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Old 11-25-2017, 06:50 PM   #41
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Karen,

To help find a JBF contractor, make a new thread in the Pro's hangout with a title such as, "Pro needed in Las Vegas" and a link back to this thread.
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Old 11-28-2017, 12:41 AM   #42
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Quote:
Originally Posted by kktalker View Post
Our kids have been through significant trauma lately
I hate hearing about kids that suffer due to poor tile work. I am 8 hours away. Wish that i was closer so that i could possibly help fix the tile problem


Travis, that is a very good idea!
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Old 11-28-2017, 06:14 AM   #43
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I just read in this thread that changes of planes need caulk vs. grout. My tile setter grouted mine. Can I caulk-over the grout? If I wait and watch for cracks to develop, the joint will have hard water deposits and may not take the caulk very well.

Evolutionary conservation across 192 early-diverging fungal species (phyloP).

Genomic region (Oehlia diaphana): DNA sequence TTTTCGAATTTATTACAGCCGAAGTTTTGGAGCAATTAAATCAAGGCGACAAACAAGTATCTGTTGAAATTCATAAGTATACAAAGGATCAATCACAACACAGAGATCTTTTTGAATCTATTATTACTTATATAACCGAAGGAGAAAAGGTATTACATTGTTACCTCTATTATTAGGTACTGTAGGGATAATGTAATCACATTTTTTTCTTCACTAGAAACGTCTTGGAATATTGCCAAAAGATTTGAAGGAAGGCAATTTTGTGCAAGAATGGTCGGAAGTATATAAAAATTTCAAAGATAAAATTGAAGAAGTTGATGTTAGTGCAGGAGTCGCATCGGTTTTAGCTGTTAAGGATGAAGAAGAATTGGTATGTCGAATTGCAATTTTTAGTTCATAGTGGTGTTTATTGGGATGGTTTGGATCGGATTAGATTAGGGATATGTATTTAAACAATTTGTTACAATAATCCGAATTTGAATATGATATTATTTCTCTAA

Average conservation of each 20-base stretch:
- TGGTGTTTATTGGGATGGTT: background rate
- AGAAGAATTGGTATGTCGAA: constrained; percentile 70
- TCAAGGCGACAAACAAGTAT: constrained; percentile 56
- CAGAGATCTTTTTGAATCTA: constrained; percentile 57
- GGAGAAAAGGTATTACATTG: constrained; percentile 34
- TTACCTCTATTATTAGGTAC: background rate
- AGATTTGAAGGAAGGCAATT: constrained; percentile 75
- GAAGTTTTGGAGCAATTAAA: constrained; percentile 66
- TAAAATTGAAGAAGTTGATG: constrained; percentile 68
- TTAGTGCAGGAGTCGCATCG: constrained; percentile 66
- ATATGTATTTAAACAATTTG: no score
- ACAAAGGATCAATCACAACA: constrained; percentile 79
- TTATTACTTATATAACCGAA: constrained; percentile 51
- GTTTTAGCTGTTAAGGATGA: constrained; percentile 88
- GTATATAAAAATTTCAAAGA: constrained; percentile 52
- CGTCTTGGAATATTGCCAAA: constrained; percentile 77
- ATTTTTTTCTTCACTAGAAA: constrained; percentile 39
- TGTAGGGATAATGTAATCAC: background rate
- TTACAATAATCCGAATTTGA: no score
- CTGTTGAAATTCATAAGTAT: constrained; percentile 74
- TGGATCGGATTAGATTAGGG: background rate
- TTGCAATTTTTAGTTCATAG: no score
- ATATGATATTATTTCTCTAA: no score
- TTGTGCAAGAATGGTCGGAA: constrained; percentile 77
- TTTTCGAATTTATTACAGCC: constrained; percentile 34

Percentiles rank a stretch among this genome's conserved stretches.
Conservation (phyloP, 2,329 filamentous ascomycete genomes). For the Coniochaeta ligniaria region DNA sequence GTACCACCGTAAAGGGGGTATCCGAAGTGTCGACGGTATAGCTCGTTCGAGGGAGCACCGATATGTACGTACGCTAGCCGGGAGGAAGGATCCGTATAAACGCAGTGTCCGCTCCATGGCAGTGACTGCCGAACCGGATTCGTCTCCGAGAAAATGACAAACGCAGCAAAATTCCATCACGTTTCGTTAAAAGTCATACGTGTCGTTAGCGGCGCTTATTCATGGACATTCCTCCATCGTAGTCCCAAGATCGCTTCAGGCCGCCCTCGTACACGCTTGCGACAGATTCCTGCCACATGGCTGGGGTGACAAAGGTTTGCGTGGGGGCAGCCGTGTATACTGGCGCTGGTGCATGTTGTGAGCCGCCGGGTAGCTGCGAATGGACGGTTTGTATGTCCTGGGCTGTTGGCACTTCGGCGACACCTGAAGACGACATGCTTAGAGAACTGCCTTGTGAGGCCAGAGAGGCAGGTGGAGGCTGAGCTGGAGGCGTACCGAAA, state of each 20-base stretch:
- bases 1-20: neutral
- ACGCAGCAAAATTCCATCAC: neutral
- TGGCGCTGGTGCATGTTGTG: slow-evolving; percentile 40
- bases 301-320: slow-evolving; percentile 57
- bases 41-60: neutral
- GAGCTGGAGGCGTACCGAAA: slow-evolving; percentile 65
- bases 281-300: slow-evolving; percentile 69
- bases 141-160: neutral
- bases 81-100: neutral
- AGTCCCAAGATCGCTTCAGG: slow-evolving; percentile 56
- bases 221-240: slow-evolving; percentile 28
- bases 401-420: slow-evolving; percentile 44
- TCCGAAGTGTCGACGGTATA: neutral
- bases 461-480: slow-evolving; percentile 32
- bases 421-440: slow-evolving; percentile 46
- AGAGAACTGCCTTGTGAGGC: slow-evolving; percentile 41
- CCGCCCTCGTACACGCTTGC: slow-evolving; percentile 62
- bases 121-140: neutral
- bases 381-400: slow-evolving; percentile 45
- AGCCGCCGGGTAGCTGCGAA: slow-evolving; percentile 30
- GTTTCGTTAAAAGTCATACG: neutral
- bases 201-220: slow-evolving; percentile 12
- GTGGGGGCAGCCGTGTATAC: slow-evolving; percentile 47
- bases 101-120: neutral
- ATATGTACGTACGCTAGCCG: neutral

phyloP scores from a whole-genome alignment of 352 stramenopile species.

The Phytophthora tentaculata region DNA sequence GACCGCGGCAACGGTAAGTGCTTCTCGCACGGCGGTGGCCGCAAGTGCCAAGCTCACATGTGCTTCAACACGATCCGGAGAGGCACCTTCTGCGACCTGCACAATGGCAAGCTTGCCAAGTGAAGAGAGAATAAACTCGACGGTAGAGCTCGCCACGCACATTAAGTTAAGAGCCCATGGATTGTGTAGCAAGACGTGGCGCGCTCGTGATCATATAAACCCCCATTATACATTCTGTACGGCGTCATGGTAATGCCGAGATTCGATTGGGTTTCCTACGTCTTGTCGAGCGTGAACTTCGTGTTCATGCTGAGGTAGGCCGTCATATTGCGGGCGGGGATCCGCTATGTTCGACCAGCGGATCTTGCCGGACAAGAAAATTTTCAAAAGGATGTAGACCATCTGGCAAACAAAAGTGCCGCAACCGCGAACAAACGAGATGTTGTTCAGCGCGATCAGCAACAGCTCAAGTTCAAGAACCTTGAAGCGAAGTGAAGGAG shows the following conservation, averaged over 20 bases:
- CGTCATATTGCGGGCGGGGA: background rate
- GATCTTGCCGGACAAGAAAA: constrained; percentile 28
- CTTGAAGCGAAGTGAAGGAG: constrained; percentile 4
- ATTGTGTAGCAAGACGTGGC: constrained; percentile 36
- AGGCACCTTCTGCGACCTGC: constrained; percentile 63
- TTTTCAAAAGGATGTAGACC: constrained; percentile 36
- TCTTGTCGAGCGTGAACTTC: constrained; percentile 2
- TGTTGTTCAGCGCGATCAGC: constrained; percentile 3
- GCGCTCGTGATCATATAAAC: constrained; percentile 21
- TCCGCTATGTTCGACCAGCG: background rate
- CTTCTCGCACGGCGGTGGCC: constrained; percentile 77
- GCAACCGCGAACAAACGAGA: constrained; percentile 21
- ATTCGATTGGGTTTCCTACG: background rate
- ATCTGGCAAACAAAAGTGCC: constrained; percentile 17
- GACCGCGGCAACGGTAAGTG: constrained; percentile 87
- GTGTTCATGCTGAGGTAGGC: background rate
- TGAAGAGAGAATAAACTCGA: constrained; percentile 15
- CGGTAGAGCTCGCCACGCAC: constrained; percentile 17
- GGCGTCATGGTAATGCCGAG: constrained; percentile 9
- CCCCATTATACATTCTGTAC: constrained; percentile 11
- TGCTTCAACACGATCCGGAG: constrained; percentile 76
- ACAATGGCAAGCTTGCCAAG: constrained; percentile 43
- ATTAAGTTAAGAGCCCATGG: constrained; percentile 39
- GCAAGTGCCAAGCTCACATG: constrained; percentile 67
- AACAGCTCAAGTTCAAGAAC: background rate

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Old 11-28-2017, 07:20 AM   #44
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No Frank, the purpose of the caulking is to allow for slight movement within the install. If grout is already in place running caulk over it will not help you. Either leave it as is and address it if it cracks, or remove the grout in those areas now and fill those areas with 100% silicone
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Old 11-28-2017, 10:35 AM   #45
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I hope you're not making light of the OP's situation by posting that you hate it when kids suffer due to poor tile work. That's at the worst extremely insensitive to try and make a joke at her expense. Take a look at the OP's location and ask yourself what kind of trauma her children could have experienced recently.

Think before you post.